R. B. (Dick) Treleaven MBE (1920-2009)

Dick Treleaven
Dick Treleaven in Cornwall c.1995 © Denis Corely

Dick was one of the most remarkable and unusual authorities on Peregrines in the world. Always a colourful character he was more of an artist than a scientist and was never happier then when he was out on the cliffs of Cornwall, watching these magnificent birds flying in their natural environment. He spent well over sixty years studying them and trying to capture the excitement of seeing them in his paintings. He used to say that he was never completely satisfied with his work, but many feel that it would be hard to improve upon the picture which forms the cover of his book In Pursuit of the Peregrine.

A keen falconer at one time, he developed an understanding of many birds of prey and flew Goshawks himself, but never wanted to keep a Peregrine, since he felt it looked wrong in captivity. Later, he spent more time in the field and as his knowledge increased, it was not long before his views were being sought by experts all over the world. I remember asking the great Derek Ratcliffe one day for his views on some aspect of the Peregrine’s hunting and he said that he was not certain about the details, but that Dick Treleaven would know! Dick himself was equally modest and when faced with the familiar problem of deciding whether a particular bird was a male or female, would readily admit to being uncertain at times.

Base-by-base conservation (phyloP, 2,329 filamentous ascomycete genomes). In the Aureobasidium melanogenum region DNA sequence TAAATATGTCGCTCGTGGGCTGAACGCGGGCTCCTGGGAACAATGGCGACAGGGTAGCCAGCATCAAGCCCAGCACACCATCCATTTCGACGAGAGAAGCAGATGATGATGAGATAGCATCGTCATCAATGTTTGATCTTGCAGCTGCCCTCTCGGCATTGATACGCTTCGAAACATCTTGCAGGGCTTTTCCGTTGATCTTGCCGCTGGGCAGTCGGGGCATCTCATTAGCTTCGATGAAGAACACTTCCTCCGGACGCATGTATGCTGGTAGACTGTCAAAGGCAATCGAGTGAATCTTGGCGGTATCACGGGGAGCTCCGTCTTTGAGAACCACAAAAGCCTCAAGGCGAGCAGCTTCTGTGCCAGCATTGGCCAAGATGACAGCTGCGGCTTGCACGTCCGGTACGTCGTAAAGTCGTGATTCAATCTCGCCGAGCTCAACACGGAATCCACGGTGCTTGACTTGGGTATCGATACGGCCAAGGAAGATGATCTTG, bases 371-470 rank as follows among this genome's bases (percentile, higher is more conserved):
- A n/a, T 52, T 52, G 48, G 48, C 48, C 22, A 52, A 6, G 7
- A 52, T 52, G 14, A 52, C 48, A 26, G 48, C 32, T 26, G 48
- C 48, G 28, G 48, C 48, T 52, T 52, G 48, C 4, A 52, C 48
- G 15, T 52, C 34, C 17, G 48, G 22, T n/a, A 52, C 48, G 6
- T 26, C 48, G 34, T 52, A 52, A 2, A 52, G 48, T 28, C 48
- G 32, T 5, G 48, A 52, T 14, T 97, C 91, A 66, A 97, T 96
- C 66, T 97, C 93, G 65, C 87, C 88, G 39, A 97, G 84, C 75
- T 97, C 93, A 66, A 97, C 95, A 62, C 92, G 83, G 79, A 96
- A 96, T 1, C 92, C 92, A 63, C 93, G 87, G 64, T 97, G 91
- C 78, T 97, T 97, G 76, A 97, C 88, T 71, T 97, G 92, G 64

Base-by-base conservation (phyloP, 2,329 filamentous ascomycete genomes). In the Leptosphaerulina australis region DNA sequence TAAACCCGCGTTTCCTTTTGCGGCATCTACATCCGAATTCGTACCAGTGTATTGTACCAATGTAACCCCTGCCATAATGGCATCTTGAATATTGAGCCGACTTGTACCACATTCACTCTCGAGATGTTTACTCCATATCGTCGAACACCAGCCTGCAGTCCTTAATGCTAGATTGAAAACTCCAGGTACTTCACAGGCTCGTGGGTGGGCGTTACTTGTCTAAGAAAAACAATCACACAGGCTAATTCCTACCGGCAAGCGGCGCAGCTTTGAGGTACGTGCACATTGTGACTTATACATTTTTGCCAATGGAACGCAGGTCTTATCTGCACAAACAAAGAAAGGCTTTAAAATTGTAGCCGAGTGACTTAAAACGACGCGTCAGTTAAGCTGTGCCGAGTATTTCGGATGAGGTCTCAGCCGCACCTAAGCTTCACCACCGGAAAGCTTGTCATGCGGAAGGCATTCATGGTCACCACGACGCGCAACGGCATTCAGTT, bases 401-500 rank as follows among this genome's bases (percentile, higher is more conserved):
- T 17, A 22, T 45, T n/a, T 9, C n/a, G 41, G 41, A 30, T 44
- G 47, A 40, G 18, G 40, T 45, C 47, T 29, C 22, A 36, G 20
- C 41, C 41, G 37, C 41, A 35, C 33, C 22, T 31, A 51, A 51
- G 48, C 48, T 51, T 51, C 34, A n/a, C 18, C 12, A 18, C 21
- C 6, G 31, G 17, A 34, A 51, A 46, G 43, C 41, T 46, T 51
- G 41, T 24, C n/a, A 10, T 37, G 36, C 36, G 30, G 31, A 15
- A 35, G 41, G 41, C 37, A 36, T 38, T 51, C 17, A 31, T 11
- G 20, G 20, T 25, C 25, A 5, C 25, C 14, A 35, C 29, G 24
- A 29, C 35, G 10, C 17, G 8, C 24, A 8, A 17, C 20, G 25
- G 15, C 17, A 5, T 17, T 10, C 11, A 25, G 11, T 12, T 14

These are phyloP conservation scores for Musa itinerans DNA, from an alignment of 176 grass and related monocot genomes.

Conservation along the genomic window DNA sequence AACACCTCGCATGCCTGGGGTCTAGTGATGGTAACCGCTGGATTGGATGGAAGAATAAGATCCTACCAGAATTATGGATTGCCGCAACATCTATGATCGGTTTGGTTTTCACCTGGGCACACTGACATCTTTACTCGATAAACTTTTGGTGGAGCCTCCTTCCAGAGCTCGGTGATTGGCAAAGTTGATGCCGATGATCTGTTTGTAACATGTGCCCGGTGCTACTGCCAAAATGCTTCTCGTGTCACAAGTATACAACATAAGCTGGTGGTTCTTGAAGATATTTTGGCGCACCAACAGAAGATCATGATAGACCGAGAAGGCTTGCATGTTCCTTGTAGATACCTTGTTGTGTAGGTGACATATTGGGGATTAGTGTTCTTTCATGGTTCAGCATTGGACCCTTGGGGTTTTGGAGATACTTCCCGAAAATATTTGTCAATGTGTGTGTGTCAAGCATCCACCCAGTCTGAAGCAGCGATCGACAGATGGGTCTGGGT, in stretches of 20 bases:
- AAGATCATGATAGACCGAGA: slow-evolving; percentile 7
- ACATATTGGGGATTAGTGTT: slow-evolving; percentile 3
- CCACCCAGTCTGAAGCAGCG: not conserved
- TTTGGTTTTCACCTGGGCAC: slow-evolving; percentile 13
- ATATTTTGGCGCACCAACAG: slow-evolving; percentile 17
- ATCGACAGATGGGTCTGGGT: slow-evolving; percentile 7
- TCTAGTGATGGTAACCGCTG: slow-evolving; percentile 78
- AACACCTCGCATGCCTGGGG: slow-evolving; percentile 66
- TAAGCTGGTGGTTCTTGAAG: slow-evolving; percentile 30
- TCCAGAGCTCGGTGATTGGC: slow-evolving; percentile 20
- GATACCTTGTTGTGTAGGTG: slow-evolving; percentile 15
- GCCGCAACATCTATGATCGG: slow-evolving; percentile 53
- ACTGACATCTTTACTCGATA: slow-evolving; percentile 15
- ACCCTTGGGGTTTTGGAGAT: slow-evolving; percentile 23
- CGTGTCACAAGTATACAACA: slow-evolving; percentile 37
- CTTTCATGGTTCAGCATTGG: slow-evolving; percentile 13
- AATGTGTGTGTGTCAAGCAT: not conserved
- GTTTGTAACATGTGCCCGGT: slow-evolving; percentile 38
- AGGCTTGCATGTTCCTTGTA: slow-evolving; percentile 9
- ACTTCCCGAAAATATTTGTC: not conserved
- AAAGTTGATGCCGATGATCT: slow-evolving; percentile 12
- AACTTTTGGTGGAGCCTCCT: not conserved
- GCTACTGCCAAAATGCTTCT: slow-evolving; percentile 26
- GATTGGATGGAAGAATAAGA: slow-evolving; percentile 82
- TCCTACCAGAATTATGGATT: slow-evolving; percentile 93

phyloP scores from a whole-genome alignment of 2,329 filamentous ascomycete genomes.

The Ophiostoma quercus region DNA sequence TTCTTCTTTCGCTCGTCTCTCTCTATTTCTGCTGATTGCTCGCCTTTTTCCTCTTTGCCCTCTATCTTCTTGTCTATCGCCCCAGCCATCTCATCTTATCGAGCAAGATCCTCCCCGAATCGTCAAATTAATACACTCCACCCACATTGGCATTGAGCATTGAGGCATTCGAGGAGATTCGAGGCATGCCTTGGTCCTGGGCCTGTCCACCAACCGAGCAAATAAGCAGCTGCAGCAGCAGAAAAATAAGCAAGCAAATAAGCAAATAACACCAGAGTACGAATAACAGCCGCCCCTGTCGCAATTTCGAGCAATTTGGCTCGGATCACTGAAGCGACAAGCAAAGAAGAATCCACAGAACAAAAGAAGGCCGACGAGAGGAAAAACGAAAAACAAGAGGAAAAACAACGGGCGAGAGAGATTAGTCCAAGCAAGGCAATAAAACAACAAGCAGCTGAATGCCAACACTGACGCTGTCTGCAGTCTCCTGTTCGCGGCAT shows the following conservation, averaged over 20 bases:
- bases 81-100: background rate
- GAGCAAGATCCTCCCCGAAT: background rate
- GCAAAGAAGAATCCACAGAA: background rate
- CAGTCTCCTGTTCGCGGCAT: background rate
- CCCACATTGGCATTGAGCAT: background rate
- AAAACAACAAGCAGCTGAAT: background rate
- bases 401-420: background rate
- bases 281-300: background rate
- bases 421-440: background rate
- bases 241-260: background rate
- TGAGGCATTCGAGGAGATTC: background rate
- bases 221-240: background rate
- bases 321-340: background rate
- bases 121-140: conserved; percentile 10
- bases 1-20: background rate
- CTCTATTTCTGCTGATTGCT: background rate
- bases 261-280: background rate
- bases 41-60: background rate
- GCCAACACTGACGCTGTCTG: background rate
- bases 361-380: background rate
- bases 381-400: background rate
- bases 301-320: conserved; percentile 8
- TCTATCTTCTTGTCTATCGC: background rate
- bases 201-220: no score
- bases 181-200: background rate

Despite his status, he remained a very likeable and approachable individual and his enormous enthusiasm was very infectious. He was always generous with advice and guidance and did everything he could to encourage others in their Peregrine studies. In the fullness of time, this was recognised in the award of an MBE for his services to ornithology in Cornwall. He could have gone to Buckingham Palace to receive his splendid medal from a member of the Royal Family, but since this meant he could only take two people with him, he typically opted instead for a local ceremony, with the Lord Lieutenant, in his home town of Launceston and was joined by 112 guests.

Dick could be very witty, too, as when visitors sometimes expressed surprise that Peregrines did not behave exactly as they had expected them to, he would point out that while we had all read the books on the birds behaviour, the Peregrines apparently had not!

We have lost a great expert and friend.

Denis Corley, March 2010.

Books by R. B. Treleaven

Obituary in British Birds

An obituary for Dick Treleaven appeared in the November issue of British Birds, 2010 (Vol.103): B. (Dick) Treleaven (1920–2009) by Denis Corely.

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